However during totality you will need to remove the solar filter, this alone could nock off your tracking, if want to continue taking pics.

i am thinking I may use my DLSR during totality or set up a different scope and camera set up.

If this is your first solar eclipse, the last thing you want to do is mess with photo equipment.

lots of time to practice, for now.

dale


  • tbhausen likes this

#11 elbee

elbee

    Viking 1

  • *****
  • Posts: 808
  • Joined: 02 May 2009
  • Loc: Arizona

Posted 12 December 2023 - 11:37 AM

Do you know if any software that will register the frames to take the jiggle out of the Timelapse movie?

i used Adobe Premier Pro "warp stabilize" effect to remove much of the jitter.  i didn't mess with it too much but definitely improved.

 

https://lbuckphotos....S50/i-Q6MqLR2/A


  • jprideaux likes this

#12 nicknacknock

nicknacknock

    In search of a village...

  • *****
  • Moderators
  • Posts: 19,942
  • Joined: 20 Feb 2012
  • Loc: Nicosia, Cyprus

Posted 12 December 2023 - 10:29 PM

Thanks for the tip with the arrow!

Do you know if any software that will register the frames to take the jiggle out of the Timelapse movie?

Use PIPP. It will align frames.


  • rkayakr and jprideaux like this

#13 photon08

photon08

    Vostok 1

  • -----
  • Posts: 157
  • Joined: 03 Aug 2020

Posted 22 December 2023 - 06:44 PM

When the half of the sun is blocked by tree branches, the sun tends to drift away. Otherwise, it's pretty good at keeping the sun in the center of the fov. So, I'm afraid that even before/after the totality I may have a trouble tracking the sun. I wonder if this is also the experience of others.

If that's the case, I hope ZWO will be able to improve the tracking of the eclipsed sun before April. I can have an alternative set up (as I did in October when I didn't have my Seestar, yet), but I hope I won't have to.

#14 jprideaux

jprideaux

    Vanguard

  • -----
  • topic starter
  • Posts: 2,429
  • Joined: 06 May 2018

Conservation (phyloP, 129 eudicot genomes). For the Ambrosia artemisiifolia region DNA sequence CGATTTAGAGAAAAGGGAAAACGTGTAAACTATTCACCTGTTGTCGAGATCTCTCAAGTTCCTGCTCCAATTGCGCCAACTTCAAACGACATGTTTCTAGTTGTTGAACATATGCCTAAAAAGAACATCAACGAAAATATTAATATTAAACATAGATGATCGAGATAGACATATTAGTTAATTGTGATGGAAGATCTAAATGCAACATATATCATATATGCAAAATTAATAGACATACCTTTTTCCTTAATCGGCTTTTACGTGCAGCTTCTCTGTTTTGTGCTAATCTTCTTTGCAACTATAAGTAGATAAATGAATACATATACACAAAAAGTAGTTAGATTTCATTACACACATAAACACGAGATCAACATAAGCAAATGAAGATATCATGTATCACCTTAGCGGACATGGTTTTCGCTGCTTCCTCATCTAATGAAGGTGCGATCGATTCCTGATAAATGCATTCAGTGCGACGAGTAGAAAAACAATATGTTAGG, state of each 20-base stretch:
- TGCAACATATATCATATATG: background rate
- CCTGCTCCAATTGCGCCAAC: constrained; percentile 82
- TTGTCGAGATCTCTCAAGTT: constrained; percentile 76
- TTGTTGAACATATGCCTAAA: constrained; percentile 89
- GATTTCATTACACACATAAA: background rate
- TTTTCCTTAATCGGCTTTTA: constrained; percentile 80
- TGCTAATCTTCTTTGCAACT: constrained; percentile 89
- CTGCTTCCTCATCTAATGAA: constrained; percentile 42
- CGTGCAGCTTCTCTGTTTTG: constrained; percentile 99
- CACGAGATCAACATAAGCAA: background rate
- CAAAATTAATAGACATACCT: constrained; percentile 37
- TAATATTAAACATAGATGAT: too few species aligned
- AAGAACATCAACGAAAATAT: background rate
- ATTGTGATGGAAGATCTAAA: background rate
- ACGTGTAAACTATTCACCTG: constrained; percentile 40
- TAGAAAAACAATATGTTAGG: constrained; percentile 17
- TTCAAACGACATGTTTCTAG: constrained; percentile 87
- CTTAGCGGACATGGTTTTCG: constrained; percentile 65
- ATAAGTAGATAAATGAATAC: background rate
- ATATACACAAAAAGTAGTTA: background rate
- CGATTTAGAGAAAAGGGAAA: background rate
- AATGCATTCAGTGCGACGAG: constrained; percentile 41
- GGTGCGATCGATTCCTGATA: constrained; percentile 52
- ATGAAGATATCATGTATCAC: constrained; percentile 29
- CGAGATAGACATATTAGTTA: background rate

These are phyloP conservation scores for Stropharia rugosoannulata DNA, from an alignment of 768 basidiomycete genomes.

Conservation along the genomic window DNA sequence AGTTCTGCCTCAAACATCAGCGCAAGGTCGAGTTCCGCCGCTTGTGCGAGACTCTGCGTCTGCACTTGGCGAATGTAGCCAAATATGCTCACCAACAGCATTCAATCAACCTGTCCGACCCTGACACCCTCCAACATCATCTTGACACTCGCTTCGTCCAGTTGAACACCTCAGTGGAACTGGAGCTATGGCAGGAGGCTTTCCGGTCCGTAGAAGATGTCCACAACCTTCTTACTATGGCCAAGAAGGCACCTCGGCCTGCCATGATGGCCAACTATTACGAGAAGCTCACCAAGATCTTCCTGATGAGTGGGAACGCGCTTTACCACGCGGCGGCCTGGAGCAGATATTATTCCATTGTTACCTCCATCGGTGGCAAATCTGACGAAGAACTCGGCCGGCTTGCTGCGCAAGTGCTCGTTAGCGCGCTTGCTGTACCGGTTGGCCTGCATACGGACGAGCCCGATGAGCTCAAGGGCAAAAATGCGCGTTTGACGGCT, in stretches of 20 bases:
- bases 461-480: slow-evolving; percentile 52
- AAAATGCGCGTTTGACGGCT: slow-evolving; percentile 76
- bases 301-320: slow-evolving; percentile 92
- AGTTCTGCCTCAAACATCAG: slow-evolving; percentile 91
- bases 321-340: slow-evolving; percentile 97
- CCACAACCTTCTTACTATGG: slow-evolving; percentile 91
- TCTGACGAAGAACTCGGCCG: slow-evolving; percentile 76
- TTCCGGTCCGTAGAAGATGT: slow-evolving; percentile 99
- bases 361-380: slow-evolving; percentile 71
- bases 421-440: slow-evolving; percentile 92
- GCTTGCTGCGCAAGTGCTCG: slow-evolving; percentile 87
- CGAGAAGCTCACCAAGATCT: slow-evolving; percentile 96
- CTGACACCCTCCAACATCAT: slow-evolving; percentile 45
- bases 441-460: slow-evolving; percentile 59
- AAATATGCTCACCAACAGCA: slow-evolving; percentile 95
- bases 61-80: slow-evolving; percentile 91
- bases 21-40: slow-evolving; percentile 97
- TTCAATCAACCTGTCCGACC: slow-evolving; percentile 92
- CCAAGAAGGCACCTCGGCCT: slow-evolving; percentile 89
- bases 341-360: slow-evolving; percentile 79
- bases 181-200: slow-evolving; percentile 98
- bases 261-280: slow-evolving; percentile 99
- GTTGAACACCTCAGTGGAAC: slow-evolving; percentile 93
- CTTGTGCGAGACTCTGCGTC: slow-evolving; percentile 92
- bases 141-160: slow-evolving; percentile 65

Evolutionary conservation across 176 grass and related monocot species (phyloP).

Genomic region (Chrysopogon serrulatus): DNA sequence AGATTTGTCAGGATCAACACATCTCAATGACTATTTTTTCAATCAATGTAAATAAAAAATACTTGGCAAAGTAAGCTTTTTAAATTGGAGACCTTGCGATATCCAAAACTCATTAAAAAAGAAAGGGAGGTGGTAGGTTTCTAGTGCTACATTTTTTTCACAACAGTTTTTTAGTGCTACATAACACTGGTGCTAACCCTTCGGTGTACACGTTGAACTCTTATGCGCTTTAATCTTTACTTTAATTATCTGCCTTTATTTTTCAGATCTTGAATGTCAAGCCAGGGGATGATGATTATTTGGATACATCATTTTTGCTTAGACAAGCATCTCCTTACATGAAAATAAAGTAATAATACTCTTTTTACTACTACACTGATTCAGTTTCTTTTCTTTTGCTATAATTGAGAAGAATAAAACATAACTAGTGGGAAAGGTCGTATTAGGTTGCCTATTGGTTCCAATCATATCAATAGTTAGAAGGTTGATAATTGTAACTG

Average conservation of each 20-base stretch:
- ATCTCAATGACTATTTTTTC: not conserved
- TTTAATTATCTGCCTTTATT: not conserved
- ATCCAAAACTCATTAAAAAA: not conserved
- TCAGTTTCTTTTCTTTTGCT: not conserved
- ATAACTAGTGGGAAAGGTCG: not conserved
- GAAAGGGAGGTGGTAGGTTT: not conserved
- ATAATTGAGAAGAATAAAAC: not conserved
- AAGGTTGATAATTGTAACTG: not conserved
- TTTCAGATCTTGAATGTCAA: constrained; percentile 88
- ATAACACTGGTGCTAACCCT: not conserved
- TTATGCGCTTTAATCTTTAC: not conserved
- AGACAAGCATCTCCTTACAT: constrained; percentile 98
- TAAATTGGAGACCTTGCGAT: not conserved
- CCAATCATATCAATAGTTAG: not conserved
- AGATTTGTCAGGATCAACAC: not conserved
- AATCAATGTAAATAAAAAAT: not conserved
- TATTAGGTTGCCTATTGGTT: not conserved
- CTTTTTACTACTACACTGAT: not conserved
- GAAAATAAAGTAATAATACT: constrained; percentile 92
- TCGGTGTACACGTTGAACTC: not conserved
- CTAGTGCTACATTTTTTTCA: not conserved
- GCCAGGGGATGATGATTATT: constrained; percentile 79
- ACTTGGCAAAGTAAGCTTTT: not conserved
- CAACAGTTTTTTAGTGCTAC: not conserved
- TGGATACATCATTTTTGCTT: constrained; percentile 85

• Loc: Richmond, VA

Posted 23 December 2023 - 02:06 AM

When the half of the sun is blocked by tree branches, the sun tends to drift away. Otherwise, it's pretty good at keeping the sun in the center of the fov. So, I'm afraid that even before/after the totality I may have a trouble tracking the sun. I wonder if this is also the experience of others.

If that's the case, I hope ZWO will be able to improve the tracking of the eclipsed sun before April. I can have an alternative set up (as I did in October when I didn't have my Seestar, yet), but I hope I won't have to.


I will see if I can find a location where the sun will pass behind a tree trunk as it either rises or sets and try a time-lapse. That should simulate an eclipse. Or build an object to simulate the obstruction.

#15 jprideaux

jprideaux

    Vanguard

  • -----
  • topic starter
  • Posts: 2,429
  • Joined: 06 May 2018
  • Loc: Richmond, VA

Posted 25 December 2023 - 11:31 PM

I did a little experiment the other day with placing my SeeStar in the path of a garden statue shadow that was going to move across the area.  I put my SeeStar in solar mode and initiated a time-lapse taking one picture every 30 seconds and let it run for an hour or so.  I made sure that the icon to keep the sun centered was activated.

 

This would not be a realistic solar eclipse simulation test because the statue shadow swept across the sun much faster since the stature was stationary and the moon would be moving in its own orbit (not stationary).  

The time-lapse video (slowed down a bit) can be seen at this link.  

 

I did spatially crop the video but all the frames are there in the original temporal order.

 

The jittery motion is due to the SeeStar not keeping the sun exactly in the same place.

Some people mentioned that it would be possible to use PIPP to stabilize the jittering but I could not figure out the PIPP settings to do that without having it reject frames I did not want rejected.

 

For the simulation that I did, it was able to still have the sun in the FOV after the shadow went through but I also noticed that the frames just after the shadow went through had the sun off-center quite a bit so in the real case of the moon moving more slowly, it might be the case that the sun would be too far off for the centering algorithm to re-center.